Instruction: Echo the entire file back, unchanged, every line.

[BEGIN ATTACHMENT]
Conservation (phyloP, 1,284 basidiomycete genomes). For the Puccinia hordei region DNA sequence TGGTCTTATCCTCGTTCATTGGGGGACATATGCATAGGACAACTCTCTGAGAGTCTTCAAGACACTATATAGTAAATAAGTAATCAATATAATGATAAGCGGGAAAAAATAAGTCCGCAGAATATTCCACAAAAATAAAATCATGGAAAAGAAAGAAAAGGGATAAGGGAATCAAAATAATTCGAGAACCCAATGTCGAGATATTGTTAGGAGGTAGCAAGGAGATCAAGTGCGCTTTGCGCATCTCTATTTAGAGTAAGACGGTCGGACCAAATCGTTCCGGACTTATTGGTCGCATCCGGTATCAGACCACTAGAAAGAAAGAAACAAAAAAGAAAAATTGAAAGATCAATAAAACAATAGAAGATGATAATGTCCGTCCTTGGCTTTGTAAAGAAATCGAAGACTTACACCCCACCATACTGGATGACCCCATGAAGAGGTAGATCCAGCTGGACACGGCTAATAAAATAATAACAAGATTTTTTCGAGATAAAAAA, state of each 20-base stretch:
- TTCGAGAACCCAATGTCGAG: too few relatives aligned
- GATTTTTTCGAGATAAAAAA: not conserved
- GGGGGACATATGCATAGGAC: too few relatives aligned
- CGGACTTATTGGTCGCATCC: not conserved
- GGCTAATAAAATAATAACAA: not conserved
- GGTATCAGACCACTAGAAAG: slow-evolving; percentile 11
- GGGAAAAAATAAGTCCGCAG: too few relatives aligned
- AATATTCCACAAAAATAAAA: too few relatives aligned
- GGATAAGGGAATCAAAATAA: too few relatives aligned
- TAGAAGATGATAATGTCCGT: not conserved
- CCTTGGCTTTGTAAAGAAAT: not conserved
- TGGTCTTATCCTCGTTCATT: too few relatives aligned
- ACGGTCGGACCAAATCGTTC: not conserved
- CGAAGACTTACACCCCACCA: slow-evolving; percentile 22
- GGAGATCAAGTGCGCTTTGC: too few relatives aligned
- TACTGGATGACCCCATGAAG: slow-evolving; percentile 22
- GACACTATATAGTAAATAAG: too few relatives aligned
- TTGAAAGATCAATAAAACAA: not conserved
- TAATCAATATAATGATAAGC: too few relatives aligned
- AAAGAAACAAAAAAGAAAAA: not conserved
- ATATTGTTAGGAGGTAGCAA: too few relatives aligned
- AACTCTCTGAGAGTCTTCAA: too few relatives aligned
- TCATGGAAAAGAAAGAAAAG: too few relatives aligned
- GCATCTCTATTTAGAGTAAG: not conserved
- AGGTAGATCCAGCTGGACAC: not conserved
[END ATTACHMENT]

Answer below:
Conservation (phyloP, 1,284 basidiomycete genomes). For the Puccinia hordei region DNA sequence TGGTCTTATCCTCGTTCATTGGGGGACATATGCATAGGACAACTCTCTGAGAGTCTTCAAGACACTATATAGTAAATAAGTAATCAATATAATGATAAGCGGGAAAAAATAAGTCCGCAGAATATTCCACAAAAATAAAATCATGGAAAAGAAAGAAAAGGGATAAGGGAATCAAAATAATTCGAGAACCCAATGTCGAGATATTGTTAGGAGGTAGCAAGGAGATCAAGTGCGCTTTGCGCATCTCTATTTAGAGTAAGACGGTCGGACCAAATCGTTCCGGACTTATTGGTCGCATCCGGTATCAGACCACTAGAAAGAAAGAAACAAAAAAGAAAAATTGAAAGATCAATAAAACAATAGAAGATGATAATGTCCGTCCTTGGCTTTGTAAAGAAATCGAAGACTTACACCCCACCATACTGGATGACCCCATGAAGAGGTAGATCCAGCTGGACACGGCTAATAAAATAATAACAAGATTTTTTCGAGATAAAAAA, state of each 20-base stretch:
- TTCGAGAACCCAATGTCGAG: too few relatives aligned
- GATTTTTTCGAGATAAAAAA: not conserved
- GGGGGACATATGCATAGGAC: too few relatives aligned
- CGGACTTATTGGTCGCATCC: not conserved
- GGCTAATAAAATAATAACAA: not conserved
- GGTATCAGACCACTAGAAAG: slow-evolving; percentile 11
- GGGAAAAAATAAGTCCGCAG: too few relatives aligned
- AATATTCCACAAAAATAAAA: too few relatives aligned
- GGATAAGGGAATCAAAATAA: too few relatives aligned
- TAGAAGATGATAATGTCCGT: not conserved
- CCTTGGCTTTGTAAAGAAAT: not conserved
- TGGTCTTATCCTCGTTCATT: too few relatives aligned
- ACGGTCGGACCAAATCGTTC: not conserved
- CGAAGACTTACACCCCACCA: slow-evolving; percentile 22
- GGAGATCAAGTGCGCTTTGC: too few relatives aligned
- TACTGGATGACCCCATGAAG: slow-evolving; percentile 22
- GACACTATATAGTAAATAAG: too few relatives aligned
- TTGAAAGATCAATAAAACAA: not conserved
- TAATCAATATAATGATAAGC: too few relatives aligned
- AAAGAAACAAAAAAGAAAAA: not conserved
- ATATTGTTAGGAGGTAGCAA: too few relatives aligned
- AACTCTCTGAGAGTCTTCAA: too few relatives aligned
- TCATGGAAAAGAAAGAAAAG: too few relatives aligned
- GCATCTCTATTTAGAGTAAG: not conserved
- AGGTAGATCCAGCTGGACAC: not conserved